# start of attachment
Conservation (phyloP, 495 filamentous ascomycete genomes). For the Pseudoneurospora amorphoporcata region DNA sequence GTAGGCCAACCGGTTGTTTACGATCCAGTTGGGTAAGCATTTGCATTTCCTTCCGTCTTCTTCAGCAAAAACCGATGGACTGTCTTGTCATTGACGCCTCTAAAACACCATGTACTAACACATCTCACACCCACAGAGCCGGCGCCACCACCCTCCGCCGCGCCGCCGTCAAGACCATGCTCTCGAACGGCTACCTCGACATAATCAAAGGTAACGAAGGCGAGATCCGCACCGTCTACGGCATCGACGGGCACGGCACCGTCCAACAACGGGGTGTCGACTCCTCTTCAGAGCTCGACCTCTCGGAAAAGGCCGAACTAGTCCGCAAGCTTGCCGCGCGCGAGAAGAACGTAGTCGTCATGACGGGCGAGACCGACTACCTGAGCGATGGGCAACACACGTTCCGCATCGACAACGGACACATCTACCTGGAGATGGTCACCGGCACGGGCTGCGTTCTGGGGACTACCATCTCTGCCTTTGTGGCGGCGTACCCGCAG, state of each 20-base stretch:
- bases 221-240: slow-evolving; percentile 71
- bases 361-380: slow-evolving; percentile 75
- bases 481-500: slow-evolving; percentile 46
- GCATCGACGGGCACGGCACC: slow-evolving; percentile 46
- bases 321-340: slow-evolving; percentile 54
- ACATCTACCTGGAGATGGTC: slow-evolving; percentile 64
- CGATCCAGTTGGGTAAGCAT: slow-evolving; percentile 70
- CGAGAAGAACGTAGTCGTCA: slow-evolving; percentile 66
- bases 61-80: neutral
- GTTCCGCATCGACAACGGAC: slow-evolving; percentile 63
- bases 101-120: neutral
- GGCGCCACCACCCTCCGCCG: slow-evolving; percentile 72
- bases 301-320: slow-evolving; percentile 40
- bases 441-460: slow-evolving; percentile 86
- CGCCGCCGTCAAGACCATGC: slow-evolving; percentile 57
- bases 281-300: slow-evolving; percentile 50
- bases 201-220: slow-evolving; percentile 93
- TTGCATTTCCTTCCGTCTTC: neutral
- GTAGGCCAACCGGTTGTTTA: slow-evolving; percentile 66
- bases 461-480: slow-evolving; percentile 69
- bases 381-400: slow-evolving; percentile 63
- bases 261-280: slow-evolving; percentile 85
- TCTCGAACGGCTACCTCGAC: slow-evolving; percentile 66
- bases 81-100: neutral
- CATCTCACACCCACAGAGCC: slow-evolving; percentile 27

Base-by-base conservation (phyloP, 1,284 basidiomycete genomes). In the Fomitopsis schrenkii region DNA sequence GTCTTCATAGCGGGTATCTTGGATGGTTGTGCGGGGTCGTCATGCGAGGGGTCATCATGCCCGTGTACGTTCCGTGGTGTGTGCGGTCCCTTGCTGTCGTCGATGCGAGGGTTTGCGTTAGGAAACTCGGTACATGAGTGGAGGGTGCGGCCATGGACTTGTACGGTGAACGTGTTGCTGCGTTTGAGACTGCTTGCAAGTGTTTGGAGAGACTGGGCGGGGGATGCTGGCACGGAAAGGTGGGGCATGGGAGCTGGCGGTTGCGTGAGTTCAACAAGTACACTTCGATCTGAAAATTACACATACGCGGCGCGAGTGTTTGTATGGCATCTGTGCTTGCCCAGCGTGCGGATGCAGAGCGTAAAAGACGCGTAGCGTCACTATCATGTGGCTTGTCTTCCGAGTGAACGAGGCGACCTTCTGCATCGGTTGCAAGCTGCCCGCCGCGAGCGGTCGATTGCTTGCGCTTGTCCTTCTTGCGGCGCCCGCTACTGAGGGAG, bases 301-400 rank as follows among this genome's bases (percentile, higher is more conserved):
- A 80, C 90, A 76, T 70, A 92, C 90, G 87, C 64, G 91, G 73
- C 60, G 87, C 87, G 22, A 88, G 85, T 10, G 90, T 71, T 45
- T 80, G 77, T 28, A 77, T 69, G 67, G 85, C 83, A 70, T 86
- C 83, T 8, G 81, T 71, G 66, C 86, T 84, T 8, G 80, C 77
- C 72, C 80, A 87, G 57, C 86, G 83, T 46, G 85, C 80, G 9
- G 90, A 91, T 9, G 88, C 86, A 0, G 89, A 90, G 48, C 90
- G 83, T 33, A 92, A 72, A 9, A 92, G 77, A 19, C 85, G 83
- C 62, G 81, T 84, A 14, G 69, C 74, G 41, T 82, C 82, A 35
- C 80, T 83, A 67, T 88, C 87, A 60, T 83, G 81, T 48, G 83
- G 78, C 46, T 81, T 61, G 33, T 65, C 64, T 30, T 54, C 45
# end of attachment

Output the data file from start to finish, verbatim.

Conservation (phyloP, 495 filamentous ascomycete genomes). For the Pseudoneurospora amorphoporcata region DNA sequence GTAGGCCAACCGGTTGTTTACGATCCAGTTGGGTAAGCATTTGCATTTCCTTCCGTCTTCTTCAGCAAAAACCGATGGACTGTCTTGTCATTGACGCCTCTAAAACACCATGTACTAACACATCTCACACCCACAGAGCCGGCGCCACCACCCTCCGCCGCGCCGCCGTCAAGACCATGCTCTCGAACGGCTACCTCGACATAATCAAAGGTAACGAAGGCGAGATCCGCACCGTCTACGGCATCGACGGGCACGGCACCGTCCAACAACGGGGTGTCGACTCCTCTTCAGAGCTCGACCTCTCGGAAAAGGCCGAACTAGTCCGCAAGCTTGCCGCGCGCGAGAAGAACGTAGTCGTCATGACGGGCGAGACCGACTACCTGAGCGATGGGCAACACACGTTCCGCATCGACAACGGACACATCTACCTGGAGATGGTCACCGGCACGGGCTGCGTTCTGGGGACTACCATCTCTGCCTTTGTGGCGGCGTACCCGCAG, state of each 20-base stretch:
- bases 221-240: slow-evolving; percentile 71
- bases 361-380: slow-evolving; percentile 75
- bases 481-500: slow-evolving; percentile 46
- GCATCGACGGGCACGGCACC: slow-evolving; percentile 46
- bases 321-340: slow-evolving; percentile 54
- ACATCTACCTGGAGATGGTC: slow-evolving; percentile 64
- CGATCCAGTTGGGTAAGCAT: slow-evolving; percentile 70
- CGAGAAGAACGTAGTCGTCA: slow-evolving; percentile 66
- bases 61-80: neutral
- GTTCCGCATCGACAACGGAC: slow-evolving; percentile 63
- bases 101-120: neutral
- GGCGCCACCACCCTCCGCCG: slow-evolving; percentile 72
- bases 301-320: slow-evolving; percentile 40
- bases 441-460: slow-evolving; percentile 86
- CGCCGCCGTCAAGACCATGC: slow-evolving; percentile 57
- bases 281-300: slow-evolving; percentile 50
- bases 201-220: slow-evolving; percentile 93
- TTGCATTTCCTTCCGTCTTC: neutral
- GTAGGCCAACCGGTTGTTTA: slow-evolving; percentile 66
- bases 461-480: slow-evolving; percentile 69
- bases 381-400: slow-evolving; percentile 63
- bases 261-280: slow-evolving; percentile 85
- TCTCGAACGGCTACCTCGAC: slow-evolving; percentile 66
- bases 81-100: neutral
- CATCTCACACCCACAGAGCC: slow-evolving; percentile 27

Base-by-base conservation (phyloP, 1,284 basidiomycete genomes). In the Fomitopsis schrenkii region DNA sequence GTCTTCATAGCGGGTATCTTGGATGGTTGTGCGGGGTCGTCATGCGAGGGGTCATCATGCCCGTGTACGTTCCGTGGTGTGTGCGGTCCCTTGCTGTCGTCGATGCGAGGGTTTGCGTTAGGAAACTCGGTACATGAGTGGAGGGTGCGGCCATGGACTTGTACGGTGAACGTGTTGCTGCGTTTGAGACTGCTTGCAAGTGTTTGGAGAGACTGGGCGGGGGATGCTGGCACGGAAAGGTGGGGCATGGGAGCTGGCGGTTGCGTGAGTTCAACAAGTACACTTCGATCTGAAAATTACACATACGCGGCGCGAGTGTTTGTATGGCATCTGTGCTTGCCCAGCGTGCGGATGCAGAGCGTAAAAGACGCGTAGCGTCACTATCATGTGGCTTGTCTTCCGAGTGAACGAGGCGACCTTCTGCATCGGTTGCAAGCTGCCCGCCGCGAGCGGTCGATTGCTTGCGCTTGTCCTTCTTGCGGCGCCCGCTACTGAGGGAG, bases 301-400 rank as follows among this genome's bases (percentile, higher is more conserved):
- A 80, C 90, A 76, T 70, A 92, C 90, G 87, C 64, G 91, G 73
- C 60, G 87, C 87, G 22, A 88, G 85, T 10, G 90, T 71, T 45
- T 80, G 77, T 28, A 77, T 69, G 67, G 85, C 83, A 70, T 86
- C 83, T 8, G 81, T 71, G 66, C 86, T 84, T 8, G 80, C 77
- C 72, C 80, A 87, G 57, C 86, G 83, T 46, G 85, C 80, G 9
- G 90, A 91, T 9, G 88, C 86, A 0, G 89, A 90, G 48, C 90
- G 83, T 33, A 92, A 72, A 9, A 92, G 77, A 19, C 85, G 83
- C 62, G 81, T 84, A 14, G 69, C 74, G 41, T 82, C 82, A 35
- C 80, T 83, A 67, T 88, C 87, A 60, T 83, G 81, T 48, G 83
- G 78, C 46, T 81, T 61, G 33, T 65, C 64, T 30, T 54, C 45